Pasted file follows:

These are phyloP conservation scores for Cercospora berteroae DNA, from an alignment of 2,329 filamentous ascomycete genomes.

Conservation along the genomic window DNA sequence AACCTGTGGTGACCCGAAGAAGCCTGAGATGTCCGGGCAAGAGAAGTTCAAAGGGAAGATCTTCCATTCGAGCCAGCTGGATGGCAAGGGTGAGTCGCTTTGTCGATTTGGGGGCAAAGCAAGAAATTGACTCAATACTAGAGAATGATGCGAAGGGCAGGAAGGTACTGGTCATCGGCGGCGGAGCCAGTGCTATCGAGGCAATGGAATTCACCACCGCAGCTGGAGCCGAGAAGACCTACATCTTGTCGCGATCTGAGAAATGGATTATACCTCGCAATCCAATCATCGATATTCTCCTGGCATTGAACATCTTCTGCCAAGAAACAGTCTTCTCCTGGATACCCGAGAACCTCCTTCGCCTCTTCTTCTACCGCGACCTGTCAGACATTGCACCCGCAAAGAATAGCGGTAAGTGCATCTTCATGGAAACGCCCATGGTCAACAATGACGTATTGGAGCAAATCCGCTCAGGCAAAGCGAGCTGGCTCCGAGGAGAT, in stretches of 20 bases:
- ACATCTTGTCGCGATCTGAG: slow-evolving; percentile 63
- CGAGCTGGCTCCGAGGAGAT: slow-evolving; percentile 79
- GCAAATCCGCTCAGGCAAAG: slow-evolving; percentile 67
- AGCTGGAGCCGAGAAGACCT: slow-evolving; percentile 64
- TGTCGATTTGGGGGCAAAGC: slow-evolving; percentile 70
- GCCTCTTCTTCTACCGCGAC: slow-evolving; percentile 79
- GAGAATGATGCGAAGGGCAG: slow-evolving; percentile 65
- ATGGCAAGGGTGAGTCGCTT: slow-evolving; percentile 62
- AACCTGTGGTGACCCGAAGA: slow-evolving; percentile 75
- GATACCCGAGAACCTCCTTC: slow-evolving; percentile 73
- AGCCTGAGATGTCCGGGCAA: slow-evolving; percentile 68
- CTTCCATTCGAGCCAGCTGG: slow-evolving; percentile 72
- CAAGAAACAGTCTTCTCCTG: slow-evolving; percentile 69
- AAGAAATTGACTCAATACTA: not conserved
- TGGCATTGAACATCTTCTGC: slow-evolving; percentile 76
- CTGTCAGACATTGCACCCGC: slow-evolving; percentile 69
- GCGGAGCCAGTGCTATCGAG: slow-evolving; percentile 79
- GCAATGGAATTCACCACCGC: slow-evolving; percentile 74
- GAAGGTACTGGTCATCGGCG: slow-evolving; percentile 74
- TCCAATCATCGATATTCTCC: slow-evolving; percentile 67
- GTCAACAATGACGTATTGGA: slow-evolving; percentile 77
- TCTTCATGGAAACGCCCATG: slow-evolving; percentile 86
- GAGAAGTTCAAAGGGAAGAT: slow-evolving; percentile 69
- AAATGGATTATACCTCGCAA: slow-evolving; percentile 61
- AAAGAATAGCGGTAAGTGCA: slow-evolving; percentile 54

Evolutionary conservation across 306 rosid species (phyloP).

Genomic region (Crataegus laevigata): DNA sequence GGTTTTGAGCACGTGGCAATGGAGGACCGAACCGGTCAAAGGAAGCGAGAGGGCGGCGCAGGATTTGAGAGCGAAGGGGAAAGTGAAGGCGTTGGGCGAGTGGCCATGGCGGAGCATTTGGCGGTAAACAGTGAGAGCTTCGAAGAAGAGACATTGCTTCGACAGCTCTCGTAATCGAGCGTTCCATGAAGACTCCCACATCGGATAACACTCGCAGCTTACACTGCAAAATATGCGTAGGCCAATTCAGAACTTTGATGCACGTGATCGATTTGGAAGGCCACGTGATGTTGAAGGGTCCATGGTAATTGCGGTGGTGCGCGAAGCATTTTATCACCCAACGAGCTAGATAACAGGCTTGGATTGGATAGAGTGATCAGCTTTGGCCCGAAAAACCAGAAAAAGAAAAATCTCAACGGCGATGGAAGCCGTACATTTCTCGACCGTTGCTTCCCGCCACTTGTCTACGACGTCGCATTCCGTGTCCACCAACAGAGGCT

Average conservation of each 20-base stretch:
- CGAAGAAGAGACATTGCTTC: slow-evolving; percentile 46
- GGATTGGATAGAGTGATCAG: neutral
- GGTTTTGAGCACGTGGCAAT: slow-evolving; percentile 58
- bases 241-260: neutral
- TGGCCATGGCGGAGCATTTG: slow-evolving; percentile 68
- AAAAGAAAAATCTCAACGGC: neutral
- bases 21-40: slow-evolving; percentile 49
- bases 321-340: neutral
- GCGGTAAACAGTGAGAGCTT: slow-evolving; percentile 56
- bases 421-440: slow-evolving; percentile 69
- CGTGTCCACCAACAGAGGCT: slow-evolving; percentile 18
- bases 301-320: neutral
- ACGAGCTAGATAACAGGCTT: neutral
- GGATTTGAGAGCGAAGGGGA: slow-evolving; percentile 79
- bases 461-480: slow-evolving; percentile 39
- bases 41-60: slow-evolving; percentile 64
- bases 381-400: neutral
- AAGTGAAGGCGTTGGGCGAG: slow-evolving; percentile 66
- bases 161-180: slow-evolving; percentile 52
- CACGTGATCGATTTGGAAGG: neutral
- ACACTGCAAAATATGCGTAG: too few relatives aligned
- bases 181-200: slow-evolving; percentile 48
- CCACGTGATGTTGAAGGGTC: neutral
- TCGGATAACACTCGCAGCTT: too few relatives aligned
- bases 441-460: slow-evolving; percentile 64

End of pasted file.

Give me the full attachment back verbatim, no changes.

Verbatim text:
These are phyloP conservation scores for Cercospora berteroae DNA, from an alignment of 2,329 filamentous ascomycete genomes.

Conservation along the genomic window DNA sequence AACCTGTGGTGACCCGAAGAAGCCTGAGATGTCCGGGCAAGAGAAGTTCAAAGGGAAGATCTTCCATTCGAGCCAGCTGGATGGCAAGGGTGAGTCGCTTTGTCGATTTGGGGGCAAAGCAAGAAATTGACTCAATACTAGAGAATGATGCGAAGGGCAGGAAGGTACTGGTCATCGGCGGCGGAGCCAGTGCTATCGAGGCAATGGAATTCACCACCGCAGCTGGAGCCGAGAAGACCTACATCTTGTCGCGATCTGAGAAATGGATTATACCTCGCAATCCAATCATCGATATTCTCCTGGCATTGAACATCTTCTGCCAAGAAACAGTCTTCTCCTGGATACCCGAGAACCTCCTTCGCCTCTTCTTCTACCGCGACCTGTCAGACATTGCACCCGCAAAGAATAGCGGTAAGTGCATCTTCATGGAAACGCCCATGGTCAACAATGACGTATTGGAGCAAATCCGCTCAGGCAAAGCGAGCTGGCTCCGAGGAGAT, in stretches of 20 bases:
- ACATCTTGTCGCGATCTGAG: slow-evolving; percentile 63
- CGAGCTGGCTCCGAGGAGAT: slow-evolving; percentile 79
- GCAAATCCGCTCAGGCAAAG: slow-evolving; percentile 67
- AGCTGGAGCCGAGAAGACCT: slow-evolving; percentile 64
- TGTCGATTTGGGGGCAAAGC: slow-evolving; percentile 70
- GCCTCTTCTTCTACCGCGAC: slow-evolving; percentile 79
- GAGAATGATGCGAAGGGCAG: slow-evolving; percentile 65
- ATGGCAAGGGTGAGTCGCTT: slow-evolving; percentile 62
- AACCTGTGGTGACCCGAAGA: slow-evolving; percentile 75
- GATACCCGAGAACCTCCTTC: slow-evolving; percentile 73
- AGCCTGAGATGTCCGGGCAA: slow-evolving; percentile 68
- CTTCCATTCGAGCCAGCTGG: slow-evolving; percentile 72
- CAAGAAACAGTCTTCTCCTG: slow-evolving; percentile 69
- AAGAAATTGACTCAATACTA: not conserved
- TGGCATTGAACATCTTCTGC: slow-evolving; percentile 76
- CTGTCAGACATTGCACCCGC: slow-evolving; percentile 69
- GCGGAGCCAGTGCTATCGAG: slow-evolving; percentile 79
- GCAATGGAATTCACCACCGC: slow-evolving; percentile 74
- GAAGGTACTGGTCATCGGCG: slow-evolving; percentile 74
- TCCAATCATCGATATTCTCC: slow-evolving; percentile 67
- GTCAACAATGACGTATTGGA: slow-evolving; percentile 77
- TCTTCATGGAAACGCCCATG: slow-evolving; percentile 86
- GAGAAGTTCAAAGGGAAGAT: slow-evolving; percentile 69
- AAATGGATTATACCTCGCAA: slow-evolving; percentile 61
- AAAGAATAGCGGTAAGTGCA: slow-evolving; percentile 54

Evolutionary conservation across 306 rosid species (phyloP).

Genomic region (Crataegus laevigata): DNA sequence GGTTTTGAGCACGTGGCAATGGAGGACCGAACCGGTCAAAGGAAGCGAGAGGGCGGCGCAGGATTTGAGAGCGAAGGGGAAAGTGAAGGCGTTGGGCGAGTGGCCATGGCGGAGCATTTGGCGGTAAACAGTGAGAGCTTCGAAGAAGAGACATTGCTTCGACAGCTCTCGTAATCGAGCGTTCCATGAAGACTCCCACATCGGATAACACTCGCAGCTTACACTGCAAAATATGCGTAGGCCAATTCAGAACTTTGATGCACGTGATCGATTTGGAAGGCCACGTGATGTTGAAGGGTCCATGGTAATTGCGGTGGTGCGCGAAGCATTTTATCACCCAACGAGCTAGATAACAGGCTTGGATTGGATAGAGTGATCAGCTTTGGCCCGAAAAACCAGAAAAAGAAAAATCTCAACGGCGATGGAAGCCGTACATTTCTCGACCGTTGCTTCCCGCCACTTGTCTACGACGTCGCATTCCGTGTCCACCAACAGAGGCT

Average conservation of each 20-base stretch:
- CGAAGAAGAGACATTGCTTC: slow-evolving; percentile 46
- GGATTGGATAGAGTGATCAG: neutral
- GGTTTTGAGCACGTGGCAAT: slow-evolving; percentile 58
- bases 241-260: neutral
- TGGCCATGGCGGAGCATTTG: slow-evolving; percentile 68
- AAAAGAAAAATCTCAACGGC: neutral
- bases 21-40: slow-evolving; percentile 49
- bases 321-340: neutral
- GCGGTAAACAGTGAGAGCTT: slow-evolving; percentile 56
- bases 421-440: slow-evolving; percentile 69
- CGTGTCCACCAACAGAGGCT: slow-evolving; percentile 18
- bases 301-320: neutral
- ACGAGCTAGATAACAGGCTT: neutral
- GGATTTGAGAGCGAAGGGGA: slow-evolving; percentile 79
- bases 461-480: slow-evolving; percentile 39
- bases 41-60: slow-evolving; percentile 64
- bases 381-400: neutral
- AAGTGAAGGCGTTGGGCGAG: slow-evolving; percentile 66
- bases 161-180: slow-evolving; percentile 52
- CACGTGATCGATTTGGAAGG: neutral
- ACACTGCAAAATATGCGTAG: too few relatives aligned
- bases 181-200: slow-evolving; percentile 48
- CCACGTGATGTTGAAGGGTC: neutral
- TCGGATAACACTCGCAGCTT: too few relatives aligned
- bases 441-460: slow-evolving; percentile 64